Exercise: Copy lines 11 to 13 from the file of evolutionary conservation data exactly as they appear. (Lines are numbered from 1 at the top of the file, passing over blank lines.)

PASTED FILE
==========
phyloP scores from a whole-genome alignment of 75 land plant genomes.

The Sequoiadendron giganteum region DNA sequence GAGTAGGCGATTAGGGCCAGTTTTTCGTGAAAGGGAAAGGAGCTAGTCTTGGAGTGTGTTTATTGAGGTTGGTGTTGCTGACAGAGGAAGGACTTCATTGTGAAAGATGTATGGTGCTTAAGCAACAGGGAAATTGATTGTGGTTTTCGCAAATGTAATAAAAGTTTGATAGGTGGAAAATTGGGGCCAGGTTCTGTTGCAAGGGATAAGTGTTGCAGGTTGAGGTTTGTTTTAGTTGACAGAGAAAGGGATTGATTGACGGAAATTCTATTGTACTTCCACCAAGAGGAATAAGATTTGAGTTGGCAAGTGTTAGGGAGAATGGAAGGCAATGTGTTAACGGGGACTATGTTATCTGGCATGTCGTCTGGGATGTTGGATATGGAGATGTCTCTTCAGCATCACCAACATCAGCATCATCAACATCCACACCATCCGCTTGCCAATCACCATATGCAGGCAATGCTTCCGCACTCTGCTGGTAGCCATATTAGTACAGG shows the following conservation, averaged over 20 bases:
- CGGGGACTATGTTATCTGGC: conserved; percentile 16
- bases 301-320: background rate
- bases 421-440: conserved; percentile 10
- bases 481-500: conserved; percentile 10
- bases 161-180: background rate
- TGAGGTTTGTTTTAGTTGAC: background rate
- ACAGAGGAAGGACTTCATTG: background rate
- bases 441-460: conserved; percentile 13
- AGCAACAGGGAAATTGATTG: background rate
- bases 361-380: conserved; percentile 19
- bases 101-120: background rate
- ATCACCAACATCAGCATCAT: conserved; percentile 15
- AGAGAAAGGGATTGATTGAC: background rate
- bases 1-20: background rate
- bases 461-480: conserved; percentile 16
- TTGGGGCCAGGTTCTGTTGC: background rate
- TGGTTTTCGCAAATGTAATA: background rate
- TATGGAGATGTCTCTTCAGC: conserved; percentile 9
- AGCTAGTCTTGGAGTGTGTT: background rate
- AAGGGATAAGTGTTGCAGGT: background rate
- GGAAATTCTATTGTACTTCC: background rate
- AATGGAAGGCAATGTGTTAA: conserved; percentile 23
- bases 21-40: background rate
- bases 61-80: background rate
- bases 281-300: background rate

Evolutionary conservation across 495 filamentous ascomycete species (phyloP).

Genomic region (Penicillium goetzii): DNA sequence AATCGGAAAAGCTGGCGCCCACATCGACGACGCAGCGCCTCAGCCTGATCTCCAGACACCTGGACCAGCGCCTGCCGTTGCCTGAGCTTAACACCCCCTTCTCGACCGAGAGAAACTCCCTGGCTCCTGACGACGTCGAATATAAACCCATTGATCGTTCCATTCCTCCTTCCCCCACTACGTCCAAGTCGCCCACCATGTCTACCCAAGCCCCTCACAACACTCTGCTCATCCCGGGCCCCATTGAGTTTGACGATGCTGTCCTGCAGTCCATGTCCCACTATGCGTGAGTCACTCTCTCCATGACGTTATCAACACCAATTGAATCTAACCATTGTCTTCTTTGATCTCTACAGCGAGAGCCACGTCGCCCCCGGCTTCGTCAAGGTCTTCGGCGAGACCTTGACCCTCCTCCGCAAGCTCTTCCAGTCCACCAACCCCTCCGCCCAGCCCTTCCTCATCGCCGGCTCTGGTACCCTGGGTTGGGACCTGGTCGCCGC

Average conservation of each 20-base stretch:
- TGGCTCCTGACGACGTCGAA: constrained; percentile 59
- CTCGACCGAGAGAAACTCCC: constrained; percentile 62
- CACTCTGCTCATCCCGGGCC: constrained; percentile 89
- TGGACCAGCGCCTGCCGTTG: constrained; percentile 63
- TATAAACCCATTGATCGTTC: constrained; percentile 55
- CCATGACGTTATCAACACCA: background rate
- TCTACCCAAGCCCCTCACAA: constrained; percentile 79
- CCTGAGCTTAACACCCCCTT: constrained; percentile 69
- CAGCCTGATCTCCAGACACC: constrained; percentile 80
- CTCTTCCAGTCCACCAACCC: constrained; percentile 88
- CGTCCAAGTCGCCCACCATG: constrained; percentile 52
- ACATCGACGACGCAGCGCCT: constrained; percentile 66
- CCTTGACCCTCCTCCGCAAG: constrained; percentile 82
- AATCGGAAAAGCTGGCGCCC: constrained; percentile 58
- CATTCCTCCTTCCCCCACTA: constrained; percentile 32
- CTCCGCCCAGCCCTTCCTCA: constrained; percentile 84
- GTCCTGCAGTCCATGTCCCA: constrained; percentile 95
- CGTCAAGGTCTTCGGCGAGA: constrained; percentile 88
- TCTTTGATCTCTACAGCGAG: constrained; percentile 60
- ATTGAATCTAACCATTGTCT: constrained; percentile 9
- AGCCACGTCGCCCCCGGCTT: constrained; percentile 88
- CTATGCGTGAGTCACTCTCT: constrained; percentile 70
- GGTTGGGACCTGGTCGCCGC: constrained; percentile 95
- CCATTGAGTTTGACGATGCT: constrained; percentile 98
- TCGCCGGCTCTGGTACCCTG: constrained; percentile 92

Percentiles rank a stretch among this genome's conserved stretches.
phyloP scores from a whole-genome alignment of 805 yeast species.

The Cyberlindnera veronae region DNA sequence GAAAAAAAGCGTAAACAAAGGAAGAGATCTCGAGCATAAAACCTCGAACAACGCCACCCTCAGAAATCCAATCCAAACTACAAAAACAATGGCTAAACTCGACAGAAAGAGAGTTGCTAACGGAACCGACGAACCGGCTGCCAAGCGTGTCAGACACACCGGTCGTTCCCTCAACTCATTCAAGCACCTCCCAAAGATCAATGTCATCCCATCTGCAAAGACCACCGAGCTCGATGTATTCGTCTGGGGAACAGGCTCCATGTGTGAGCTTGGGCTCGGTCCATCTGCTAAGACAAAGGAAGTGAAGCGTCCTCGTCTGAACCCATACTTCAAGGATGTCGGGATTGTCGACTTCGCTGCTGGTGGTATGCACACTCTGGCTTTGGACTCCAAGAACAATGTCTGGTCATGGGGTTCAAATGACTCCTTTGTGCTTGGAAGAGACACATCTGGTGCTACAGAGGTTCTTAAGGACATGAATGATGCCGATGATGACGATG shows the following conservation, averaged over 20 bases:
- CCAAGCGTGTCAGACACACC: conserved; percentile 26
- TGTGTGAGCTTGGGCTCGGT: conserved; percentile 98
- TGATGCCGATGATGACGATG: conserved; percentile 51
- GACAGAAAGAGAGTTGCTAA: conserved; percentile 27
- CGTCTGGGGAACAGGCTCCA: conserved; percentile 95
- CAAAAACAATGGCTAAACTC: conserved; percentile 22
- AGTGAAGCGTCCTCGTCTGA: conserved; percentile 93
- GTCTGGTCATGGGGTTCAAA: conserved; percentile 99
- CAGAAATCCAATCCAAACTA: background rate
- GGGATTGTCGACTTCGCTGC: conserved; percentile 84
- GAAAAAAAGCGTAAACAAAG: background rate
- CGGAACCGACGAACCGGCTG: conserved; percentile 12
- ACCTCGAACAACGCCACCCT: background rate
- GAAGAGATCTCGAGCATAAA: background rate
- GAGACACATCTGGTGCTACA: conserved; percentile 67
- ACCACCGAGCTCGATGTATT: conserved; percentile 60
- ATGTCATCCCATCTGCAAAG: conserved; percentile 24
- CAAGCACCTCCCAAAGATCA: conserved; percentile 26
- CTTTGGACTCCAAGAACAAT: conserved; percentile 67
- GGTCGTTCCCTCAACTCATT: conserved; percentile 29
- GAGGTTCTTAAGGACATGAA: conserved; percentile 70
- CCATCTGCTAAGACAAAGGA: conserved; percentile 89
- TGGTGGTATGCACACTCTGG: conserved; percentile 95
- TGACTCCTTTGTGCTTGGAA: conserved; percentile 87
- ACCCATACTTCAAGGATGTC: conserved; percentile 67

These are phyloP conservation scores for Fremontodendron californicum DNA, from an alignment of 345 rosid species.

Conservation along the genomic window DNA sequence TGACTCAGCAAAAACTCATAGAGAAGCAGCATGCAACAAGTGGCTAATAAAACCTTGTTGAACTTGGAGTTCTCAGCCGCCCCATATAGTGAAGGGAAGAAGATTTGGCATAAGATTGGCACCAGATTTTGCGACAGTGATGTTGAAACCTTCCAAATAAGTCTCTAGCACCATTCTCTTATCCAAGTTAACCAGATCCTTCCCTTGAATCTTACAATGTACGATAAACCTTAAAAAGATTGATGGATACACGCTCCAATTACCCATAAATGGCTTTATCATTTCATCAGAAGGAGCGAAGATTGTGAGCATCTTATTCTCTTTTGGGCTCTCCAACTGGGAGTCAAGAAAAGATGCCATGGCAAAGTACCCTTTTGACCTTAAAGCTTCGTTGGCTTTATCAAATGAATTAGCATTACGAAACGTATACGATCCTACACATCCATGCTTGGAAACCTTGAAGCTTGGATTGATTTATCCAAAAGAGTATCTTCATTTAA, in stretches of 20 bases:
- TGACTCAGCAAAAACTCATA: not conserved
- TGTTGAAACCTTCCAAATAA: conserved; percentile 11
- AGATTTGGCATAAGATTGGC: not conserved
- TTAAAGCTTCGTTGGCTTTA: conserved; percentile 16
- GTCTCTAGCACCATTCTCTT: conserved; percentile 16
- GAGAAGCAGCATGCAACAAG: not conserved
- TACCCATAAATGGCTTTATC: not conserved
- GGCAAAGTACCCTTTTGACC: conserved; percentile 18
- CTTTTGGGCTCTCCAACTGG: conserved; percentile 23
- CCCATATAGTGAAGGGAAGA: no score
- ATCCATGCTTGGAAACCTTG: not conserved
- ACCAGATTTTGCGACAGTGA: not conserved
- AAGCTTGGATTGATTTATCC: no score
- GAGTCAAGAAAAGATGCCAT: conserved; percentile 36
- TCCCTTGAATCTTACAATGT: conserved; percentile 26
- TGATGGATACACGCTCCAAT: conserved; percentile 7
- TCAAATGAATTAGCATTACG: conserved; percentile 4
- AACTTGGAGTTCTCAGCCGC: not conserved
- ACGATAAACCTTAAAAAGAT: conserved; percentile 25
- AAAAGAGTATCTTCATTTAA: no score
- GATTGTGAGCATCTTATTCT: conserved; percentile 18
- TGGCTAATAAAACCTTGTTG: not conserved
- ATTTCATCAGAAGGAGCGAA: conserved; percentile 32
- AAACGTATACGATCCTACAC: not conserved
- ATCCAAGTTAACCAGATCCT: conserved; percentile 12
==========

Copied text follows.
- AGCAACAGGGAAATTGATTG: background rate
- bases 361-380: conserved; percentile 19
- bases 101-120: background rate